• External audits have defined standards to assess compliance against
• Interaction with an external auditor tends to be limited to professional matters only to maintain independence

Focus of an Audit

Having learnt the main types of audits that exists it is now important to turn our attention to the focus audits

• Product Audit – looking at one product as it flows through the systems of an organization
• Process Audit – looking at the effectiveness of a process to identify where improvements can be made
• Regulatory Audit – looking at compliance with a set of regulatory guidelines such as those imposed upon the Pharmaceutical industry by the FDA

Traditional View of Audits

Audits have traditionally been viewed with a degree of suspicion in that the auditor’s role is perceived to be one of ‘catching organizations out’ as opposed to helping organizations to improve. However, the role of the auditor is much more than this.

• Auditors emerge from the quality function
• Documentation review is the main aim
• Auditors seen as being policemen
• Negatives and trivia are the main highlights!
• Emphasis form the organization’s viewpoint is to ‘evade or minimise detection of non compliances’

Perception of Audits

As indicated above traditional views of auditing have seen audits as:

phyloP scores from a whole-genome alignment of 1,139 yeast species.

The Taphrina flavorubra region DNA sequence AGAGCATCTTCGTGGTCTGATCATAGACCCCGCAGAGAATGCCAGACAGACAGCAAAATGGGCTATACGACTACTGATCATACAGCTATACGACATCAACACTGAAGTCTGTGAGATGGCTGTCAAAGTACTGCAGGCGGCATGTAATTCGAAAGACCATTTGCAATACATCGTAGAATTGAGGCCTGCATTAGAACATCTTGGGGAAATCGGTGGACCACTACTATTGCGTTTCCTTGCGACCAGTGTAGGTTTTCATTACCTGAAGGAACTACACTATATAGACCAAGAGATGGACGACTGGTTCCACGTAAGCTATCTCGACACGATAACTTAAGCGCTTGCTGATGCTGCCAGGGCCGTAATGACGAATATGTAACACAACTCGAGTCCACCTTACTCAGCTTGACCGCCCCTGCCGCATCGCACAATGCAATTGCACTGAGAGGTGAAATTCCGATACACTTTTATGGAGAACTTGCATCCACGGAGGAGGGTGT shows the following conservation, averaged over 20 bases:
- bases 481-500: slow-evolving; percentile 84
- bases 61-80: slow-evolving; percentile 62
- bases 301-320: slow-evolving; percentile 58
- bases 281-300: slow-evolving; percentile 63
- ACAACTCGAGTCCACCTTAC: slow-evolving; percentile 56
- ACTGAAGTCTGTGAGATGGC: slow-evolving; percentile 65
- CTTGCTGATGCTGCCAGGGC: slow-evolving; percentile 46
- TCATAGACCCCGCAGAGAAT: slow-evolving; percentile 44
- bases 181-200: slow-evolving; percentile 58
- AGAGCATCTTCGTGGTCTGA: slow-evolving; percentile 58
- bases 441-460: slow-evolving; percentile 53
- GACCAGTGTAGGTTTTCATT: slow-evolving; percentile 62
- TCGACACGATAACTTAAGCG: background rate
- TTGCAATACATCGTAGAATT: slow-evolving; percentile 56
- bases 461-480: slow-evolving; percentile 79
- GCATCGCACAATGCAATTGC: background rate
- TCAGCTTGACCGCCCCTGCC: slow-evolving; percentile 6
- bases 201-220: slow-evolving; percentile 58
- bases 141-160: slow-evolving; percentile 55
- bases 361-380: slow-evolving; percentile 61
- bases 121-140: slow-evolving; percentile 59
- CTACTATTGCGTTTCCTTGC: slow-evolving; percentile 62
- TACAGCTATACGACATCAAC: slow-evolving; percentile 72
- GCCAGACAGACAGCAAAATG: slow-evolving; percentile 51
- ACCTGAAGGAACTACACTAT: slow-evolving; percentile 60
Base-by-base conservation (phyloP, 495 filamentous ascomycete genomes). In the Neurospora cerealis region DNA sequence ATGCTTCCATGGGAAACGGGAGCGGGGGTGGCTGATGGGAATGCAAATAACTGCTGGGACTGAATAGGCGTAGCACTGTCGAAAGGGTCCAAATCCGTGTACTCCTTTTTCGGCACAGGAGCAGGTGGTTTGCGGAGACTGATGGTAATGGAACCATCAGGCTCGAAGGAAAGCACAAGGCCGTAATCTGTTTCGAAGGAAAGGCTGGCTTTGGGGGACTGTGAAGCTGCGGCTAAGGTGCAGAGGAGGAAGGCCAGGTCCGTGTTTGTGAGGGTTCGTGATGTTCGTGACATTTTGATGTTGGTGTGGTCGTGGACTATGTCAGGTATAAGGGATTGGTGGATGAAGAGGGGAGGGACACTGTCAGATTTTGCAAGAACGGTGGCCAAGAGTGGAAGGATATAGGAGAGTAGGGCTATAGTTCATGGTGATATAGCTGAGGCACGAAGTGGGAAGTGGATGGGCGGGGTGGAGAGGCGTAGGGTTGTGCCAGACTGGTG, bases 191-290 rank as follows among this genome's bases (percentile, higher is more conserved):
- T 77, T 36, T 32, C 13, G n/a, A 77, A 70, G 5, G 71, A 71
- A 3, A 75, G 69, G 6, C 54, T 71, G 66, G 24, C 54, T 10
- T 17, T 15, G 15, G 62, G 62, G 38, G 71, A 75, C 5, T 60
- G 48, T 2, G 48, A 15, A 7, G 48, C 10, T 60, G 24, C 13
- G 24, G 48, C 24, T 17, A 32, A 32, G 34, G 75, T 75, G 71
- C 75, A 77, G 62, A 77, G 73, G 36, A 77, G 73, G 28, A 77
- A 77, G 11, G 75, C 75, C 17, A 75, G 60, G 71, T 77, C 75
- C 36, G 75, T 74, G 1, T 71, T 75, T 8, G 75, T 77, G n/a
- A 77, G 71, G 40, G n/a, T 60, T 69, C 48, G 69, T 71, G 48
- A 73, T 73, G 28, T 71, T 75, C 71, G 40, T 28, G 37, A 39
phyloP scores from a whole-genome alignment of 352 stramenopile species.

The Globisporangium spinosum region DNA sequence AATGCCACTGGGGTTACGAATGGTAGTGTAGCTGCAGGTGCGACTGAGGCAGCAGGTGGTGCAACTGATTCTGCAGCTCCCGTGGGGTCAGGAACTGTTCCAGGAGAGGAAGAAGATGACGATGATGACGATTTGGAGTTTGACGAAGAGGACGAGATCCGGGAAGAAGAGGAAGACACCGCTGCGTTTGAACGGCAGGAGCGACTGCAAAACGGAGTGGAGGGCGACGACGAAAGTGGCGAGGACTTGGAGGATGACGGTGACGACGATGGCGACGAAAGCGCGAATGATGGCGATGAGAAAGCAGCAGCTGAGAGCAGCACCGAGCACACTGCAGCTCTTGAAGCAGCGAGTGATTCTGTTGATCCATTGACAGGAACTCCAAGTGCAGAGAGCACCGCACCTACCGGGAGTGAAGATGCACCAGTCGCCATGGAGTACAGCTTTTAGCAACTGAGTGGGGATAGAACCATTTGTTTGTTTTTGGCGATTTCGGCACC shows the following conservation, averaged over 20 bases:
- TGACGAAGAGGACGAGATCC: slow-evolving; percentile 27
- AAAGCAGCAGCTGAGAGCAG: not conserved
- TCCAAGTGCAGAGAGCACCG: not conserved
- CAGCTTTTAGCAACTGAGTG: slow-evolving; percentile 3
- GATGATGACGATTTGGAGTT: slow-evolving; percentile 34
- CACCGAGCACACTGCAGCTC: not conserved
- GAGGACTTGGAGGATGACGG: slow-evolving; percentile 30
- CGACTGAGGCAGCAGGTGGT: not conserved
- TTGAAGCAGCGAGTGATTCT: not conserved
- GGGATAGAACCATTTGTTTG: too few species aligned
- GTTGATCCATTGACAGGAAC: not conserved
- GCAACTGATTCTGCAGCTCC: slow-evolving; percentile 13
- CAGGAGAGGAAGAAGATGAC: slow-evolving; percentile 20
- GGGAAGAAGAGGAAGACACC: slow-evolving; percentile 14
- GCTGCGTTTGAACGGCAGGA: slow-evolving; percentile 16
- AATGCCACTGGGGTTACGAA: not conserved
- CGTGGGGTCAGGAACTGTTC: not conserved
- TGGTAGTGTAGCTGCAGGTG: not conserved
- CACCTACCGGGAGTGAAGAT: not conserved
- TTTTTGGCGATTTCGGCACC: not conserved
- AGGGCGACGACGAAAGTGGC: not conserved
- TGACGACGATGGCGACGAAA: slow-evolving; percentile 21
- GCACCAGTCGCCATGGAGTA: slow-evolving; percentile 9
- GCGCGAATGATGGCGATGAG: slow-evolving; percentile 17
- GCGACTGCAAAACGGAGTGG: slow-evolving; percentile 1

• Negative and nit-picking
• Not focused on key business activities
• A game that can be played and won
• Paper chase
• Limited or zero use / value to those being audited
This perception has in the past led to audits being seen as impediments to business as opposed to enhancing or improving business activities. In addition such perceptions have negatively impacted the value which auditing can bring to the organization.

‘New View’ of Audits

Every day organizations are adopting a ‘new view’ on auditing and accepting the key benefits that auditing can deliver. This new appreciation of auditing has also shaped how audits are delivered.

• Auditors emerge from all departments and functions within the business
• Knowledge of the business is important
• Move from ‘paper’ to ‘process’
• Seen as an advantage in terms of assisting in continuous improvement
• Integral part of business activity

This new view of auditing has advantages for both the auditor (in that the level of co-operation and transparency is increased) and for the auditee (in that the fear factor is removed and constructive criticism can be expected).

Criteria-Based Auditing

The traditional view of auditing and the perceptions attached to it were due in part to the auditors using only a criteria-based approach as opposed to a whole business model approach to quality standards as evidenced by people, process and product aspects of the organization.

• Criteria-based auditing made the assumption that adherence to procedures meant conformity of output
• Effectiveness can be doubtful
• Very much documentation based
• Removed from the actual process

Audit Objectives
There are five potential objectives for an audit and they may appear by themselves or as combinations when an audit is being planned. These objectives are:

• Registration
• Conformity
• Regulation
• Improvement
• Effectiveness

Although it may seem an obvious point the audit team and the auditee must be very clear from the beginning as to what exactly the objectives are for the audit in order that the audit will be successful.